Today we’re taking a closer look at two of the most unique puppets on Broadway who also happen to be two fan-favorite characters in Disney’s Frozen!
Although Olaf doesn’t show up until late in the first act, he’s well worth the wait as the puppet often receives some of the shows largest ovations upon his entrance. The challenge for character designers Christopher Oram and Michael Curry was coming up with a way to capture the essence of the beloved snowman while also being able to recreate his emotions on stage. They devised a puppet in the style of Japanese bunraku- where the performer is in full view of the audience.
rendering by designer Christopher Oram
The challenge of bunraku-style puppetry is for the performer to seamlessly blend themselves and the character so their speech, movements and emotions meld into one. To achieve this, the performer’s mid-section is attached to the puppet by a “j-bar” and their feet are connected by two rods that link their boots to the puppet’s feet. While performing, the puppeteer simultaneously controls Olaf’s mouth, eyes and arms through a series of triggers and mechanisms designed to give our favorite snowman his life-like personality.
Fun fact: The puppet’s hands are even rigged with magnets to allow Olaf to pick up items during the show!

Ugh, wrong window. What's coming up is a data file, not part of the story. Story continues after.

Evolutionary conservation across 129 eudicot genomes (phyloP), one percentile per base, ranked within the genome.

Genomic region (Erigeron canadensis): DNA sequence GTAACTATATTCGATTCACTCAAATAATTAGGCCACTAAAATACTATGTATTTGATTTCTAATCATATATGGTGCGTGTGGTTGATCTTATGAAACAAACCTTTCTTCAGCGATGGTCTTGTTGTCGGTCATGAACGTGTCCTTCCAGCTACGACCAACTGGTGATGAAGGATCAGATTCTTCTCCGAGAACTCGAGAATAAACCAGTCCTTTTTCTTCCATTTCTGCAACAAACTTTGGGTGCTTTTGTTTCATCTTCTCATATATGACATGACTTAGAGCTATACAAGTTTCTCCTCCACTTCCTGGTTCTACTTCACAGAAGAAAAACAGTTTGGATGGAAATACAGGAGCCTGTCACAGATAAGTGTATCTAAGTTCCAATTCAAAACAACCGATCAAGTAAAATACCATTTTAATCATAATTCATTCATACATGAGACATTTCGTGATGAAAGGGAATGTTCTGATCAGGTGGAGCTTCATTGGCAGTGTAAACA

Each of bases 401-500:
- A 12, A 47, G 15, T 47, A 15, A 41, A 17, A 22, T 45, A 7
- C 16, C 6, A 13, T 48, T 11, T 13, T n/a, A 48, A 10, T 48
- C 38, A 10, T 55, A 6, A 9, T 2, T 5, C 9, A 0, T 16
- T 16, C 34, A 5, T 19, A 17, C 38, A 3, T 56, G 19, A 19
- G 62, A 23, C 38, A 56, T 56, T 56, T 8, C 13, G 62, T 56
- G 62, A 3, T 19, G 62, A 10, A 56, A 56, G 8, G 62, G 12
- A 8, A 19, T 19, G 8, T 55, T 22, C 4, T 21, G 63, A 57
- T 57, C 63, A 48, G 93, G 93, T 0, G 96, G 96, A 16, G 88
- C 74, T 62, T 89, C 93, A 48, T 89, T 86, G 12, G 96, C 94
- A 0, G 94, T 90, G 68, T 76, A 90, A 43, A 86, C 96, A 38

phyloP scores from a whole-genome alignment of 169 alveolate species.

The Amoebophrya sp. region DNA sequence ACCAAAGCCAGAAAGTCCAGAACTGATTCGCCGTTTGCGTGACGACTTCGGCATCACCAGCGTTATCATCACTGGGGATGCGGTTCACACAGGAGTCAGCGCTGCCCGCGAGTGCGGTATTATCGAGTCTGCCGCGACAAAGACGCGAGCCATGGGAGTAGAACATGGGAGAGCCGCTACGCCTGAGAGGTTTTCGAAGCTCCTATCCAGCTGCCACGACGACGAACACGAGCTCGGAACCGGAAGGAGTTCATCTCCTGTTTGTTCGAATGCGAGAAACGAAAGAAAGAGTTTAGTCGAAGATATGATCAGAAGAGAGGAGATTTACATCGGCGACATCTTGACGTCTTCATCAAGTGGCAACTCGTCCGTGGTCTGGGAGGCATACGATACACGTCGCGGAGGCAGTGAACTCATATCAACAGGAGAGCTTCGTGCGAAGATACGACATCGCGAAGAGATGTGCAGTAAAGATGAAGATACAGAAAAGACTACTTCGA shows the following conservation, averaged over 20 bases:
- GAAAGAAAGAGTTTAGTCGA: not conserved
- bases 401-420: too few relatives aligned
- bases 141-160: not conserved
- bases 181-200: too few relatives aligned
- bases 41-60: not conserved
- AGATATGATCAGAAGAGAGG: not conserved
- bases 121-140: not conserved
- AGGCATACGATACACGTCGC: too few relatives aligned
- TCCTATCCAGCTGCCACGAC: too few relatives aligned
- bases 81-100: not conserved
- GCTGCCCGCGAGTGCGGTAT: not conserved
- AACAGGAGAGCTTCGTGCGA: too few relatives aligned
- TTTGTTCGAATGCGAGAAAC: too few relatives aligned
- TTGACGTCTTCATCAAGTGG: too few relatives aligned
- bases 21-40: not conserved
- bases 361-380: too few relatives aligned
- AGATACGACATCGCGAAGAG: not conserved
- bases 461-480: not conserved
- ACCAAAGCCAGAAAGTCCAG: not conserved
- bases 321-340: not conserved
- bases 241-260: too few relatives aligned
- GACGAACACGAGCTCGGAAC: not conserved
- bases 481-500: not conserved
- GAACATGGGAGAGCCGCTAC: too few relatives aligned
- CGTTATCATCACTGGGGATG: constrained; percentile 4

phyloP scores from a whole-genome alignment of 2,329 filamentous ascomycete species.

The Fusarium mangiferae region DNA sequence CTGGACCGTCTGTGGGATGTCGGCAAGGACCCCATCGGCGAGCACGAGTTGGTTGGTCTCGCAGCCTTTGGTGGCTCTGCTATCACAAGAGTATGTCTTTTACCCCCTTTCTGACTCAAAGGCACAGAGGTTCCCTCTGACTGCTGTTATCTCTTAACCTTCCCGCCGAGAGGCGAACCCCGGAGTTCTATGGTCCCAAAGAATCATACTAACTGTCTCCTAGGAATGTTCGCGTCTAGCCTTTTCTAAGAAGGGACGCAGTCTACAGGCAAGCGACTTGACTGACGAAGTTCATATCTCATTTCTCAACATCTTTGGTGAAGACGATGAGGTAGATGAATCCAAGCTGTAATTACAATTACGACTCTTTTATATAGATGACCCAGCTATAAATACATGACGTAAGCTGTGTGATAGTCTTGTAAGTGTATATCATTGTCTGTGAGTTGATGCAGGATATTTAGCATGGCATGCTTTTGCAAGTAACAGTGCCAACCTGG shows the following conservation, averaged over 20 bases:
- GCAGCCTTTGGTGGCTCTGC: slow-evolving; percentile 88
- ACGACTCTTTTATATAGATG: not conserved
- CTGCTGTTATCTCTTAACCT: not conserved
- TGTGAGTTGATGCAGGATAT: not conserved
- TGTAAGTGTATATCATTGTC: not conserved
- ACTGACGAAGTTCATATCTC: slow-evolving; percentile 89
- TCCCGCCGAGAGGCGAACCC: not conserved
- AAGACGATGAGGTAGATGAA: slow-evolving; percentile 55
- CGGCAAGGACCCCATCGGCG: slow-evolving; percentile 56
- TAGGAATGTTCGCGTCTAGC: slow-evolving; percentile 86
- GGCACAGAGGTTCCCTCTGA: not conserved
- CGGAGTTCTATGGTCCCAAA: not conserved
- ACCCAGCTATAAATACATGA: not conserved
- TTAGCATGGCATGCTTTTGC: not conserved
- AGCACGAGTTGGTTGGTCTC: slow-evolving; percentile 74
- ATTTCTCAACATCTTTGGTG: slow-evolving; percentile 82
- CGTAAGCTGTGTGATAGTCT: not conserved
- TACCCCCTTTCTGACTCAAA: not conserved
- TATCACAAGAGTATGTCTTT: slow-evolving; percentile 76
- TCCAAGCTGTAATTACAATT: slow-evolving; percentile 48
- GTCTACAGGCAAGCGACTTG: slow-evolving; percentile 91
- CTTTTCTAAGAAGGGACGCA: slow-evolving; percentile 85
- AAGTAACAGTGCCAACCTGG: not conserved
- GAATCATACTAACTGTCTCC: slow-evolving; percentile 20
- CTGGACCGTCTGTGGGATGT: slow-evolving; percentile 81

Standing at five feet tall, the Olaf puppet is made from light-weight materials that easily allow the performer to become one with their character; a stark contrast from the rigorous process in takes to become Sven.
Speaking of Sven, check out this behind-the-scenes video that features original Broadway cast member Andrew Pirozzi as he goes through his nightly preparation for the role:
Unlike Olaf, where the puppeteer is in full view of the audience, the actor who plays Sven is completely hidden; giving the illusion that there is a real-life reindeer on stage. However, there is indeed a person inside the costume and achieving the realistic movements of a reindeer takes intense preparation both physically and mentally.
In fact, designer Michael Curry worked with an animal behavior consultant and studied animal migration videos to make sure Sven’s movements are 100% authentic. Since Sven has no speaking lines it’s even more important to convey emotion through precise movements and gestures. From inside the costume, the performer can manipulate Sven’s eyes and ears through a series of controls.
As demonstrated in the video, the physical preparation is just as important as Pirozzi goes through an intense calisthenics regimen prior to each performance. When put together, the costume is eight and half feet long and weighs about 14 pounds.
Below are some close-up photos of the finished product showcasing some of the intricacies that you may not see from an audience perspective, such as the grass debris on Sven’s antlers, the meticulous detailing in his eyes and mouth, or the carvings in his hooves which resemble Scandinavian design patterns:
Photo: Karsten Moran